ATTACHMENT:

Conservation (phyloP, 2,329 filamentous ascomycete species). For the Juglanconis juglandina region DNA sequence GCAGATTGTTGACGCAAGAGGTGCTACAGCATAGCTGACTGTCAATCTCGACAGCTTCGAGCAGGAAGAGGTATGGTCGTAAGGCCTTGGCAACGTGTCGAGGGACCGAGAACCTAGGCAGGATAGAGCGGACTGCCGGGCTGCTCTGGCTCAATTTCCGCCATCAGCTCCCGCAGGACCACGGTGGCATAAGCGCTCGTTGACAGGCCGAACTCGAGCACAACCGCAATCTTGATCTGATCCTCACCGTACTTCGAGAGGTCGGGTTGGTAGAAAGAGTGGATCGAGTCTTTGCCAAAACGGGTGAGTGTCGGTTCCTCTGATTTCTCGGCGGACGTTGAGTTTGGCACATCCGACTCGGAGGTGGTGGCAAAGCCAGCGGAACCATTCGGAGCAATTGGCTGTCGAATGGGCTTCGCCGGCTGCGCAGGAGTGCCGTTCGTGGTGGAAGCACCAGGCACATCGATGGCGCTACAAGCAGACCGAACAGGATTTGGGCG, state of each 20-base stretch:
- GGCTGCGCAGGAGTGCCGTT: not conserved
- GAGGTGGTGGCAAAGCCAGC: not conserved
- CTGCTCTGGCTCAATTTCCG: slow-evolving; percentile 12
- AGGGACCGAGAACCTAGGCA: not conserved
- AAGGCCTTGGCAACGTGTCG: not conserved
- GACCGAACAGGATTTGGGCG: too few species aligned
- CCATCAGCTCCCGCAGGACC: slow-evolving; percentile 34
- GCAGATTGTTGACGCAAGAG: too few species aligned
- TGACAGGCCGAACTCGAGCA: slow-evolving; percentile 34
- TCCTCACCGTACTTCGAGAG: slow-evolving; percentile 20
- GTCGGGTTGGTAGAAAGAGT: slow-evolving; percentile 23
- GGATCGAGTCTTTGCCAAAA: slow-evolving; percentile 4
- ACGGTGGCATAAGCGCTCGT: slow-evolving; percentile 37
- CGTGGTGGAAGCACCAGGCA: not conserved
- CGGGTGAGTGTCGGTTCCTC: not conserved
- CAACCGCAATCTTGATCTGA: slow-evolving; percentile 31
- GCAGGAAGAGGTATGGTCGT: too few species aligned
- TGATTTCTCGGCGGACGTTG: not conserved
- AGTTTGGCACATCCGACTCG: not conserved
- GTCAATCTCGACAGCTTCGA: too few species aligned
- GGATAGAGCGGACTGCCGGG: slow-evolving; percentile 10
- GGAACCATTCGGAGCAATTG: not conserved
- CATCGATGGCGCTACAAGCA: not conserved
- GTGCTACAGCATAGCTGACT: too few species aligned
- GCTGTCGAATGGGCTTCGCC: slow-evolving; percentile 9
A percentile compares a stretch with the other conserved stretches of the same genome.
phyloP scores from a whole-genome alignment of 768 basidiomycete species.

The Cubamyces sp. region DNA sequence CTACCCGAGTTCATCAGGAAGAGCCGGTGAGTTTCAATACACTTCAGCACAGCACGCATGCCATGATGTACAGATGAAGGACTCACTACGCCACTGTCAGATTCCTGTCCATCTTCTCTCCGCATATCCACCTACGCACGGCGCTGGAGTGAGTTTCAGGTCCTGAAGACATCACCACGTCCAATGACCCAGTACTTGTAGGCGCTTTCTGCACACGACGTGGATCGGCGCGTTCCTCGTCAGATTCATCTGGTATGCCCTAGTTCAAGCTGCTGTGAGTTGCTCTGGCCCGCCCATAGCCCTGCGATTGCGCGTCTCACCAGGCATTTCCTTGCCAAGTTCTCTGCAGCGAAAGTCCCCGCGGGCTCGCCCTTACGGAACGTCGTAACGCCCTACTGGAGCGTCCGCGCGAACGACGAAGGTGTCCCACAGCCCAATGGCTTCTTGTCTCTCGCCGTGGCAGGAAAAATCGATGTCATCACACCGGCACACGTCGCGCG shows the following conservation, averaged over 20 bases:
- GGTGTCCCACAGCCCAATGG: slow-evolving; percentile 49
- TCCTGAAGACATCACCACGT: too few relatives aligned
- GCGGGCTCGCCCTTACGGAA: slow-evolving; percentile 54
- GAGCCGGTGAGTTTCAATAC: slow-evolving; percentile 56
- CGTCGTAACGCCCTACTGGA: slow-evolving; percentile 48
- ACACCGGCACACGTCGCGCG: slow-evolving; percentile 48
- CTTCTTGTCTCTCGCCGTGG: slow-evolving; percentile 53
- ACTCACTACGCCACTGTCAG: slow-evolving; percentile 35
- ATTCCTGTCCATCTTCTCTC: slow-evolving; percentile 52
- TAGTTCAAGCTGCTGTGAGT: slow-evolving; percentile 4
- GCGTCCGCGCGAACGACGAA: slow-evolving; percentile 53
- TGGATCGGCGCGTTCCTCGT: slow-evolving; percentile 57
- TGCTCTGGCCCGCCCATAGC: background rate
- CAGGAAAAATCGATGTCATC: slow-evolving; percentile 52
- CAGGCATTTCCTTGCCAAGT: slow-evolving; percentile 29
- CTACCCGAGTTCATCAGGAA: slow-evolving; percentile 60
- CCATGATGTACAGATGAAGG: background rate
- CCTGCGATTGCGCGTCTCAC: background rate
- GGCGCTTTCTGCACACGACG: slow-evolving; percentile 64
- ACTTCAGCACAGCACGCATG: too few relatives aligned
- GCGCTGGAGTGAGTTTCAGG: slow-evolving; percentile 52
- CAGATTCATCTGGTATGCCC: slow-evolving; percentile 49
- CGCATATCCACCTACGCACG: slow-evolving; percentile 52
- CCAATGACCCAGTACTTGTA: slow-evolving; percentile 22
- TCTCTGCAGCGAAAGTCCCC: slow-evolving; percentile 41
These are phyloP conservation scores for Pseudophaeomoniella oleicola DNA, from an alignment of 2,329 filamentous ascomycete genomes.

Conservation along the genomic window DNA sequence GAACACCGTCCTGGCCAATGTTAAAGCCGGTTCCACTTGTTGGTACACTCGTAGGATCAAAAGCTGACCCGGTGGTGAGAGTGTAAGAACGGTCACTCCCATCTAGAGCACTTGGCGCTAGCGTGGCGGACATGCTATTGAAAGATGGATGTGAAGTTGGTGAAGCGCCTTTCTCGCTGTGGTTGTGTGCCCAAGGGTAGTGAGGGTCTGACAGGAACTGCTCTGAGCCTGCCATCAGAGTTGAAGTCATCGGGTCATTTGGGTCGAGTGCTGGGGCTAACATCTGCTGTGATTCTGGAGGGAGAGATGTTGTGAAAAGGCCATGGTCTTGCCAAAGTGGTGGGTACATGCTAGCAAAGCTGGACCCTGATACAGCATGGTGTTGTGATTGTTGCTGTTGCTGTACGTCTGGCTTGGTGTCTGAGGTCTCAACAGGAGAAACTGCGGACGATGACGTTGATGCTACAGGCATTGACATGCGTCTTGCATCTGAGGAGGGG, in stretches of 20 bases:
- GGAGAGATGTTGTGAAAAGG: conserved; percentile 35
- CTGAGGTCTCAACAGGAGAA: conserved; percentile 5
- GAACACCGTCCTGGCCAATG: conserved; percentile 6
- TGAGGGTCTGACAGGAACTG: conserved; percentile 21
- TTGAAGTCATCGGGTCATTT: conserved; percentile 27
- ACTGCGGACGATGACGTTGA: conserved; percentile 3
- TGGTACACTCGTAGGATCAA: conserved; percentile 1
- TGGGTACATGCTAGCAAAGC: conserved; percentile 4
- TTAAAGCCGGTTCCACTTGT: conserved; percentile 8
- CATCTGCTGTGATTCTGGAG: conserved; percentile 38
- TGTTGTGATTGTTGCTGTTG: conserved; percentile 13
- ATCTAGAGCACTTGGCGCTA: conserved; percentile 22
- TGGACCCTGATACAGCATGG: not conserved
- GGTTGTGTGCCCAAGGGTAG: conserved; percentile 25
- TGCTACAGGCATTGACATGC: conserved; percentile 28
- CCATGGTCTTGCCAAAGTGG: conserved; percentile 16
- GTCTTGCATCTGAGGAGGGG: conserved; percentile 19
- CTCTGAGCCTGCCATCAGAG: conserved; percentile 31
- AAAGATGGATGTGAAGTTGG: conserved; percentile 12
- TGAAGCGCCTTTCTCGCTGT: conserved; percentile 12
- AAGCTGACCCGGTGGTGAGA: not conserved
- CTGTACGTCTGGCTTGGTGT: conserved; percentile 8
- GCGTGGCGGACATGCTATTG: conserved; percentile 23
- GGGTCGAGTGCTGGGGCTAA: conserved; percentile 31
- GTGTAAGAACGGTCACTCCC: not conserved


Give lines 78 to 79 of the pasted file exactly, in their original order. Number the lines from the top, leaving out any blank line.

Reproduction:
- CTGTACGTCTGGCTTGGTGT: conserved; percentile 8
- GCGTGGCGGACATGCTATTG: conserved; percentile 23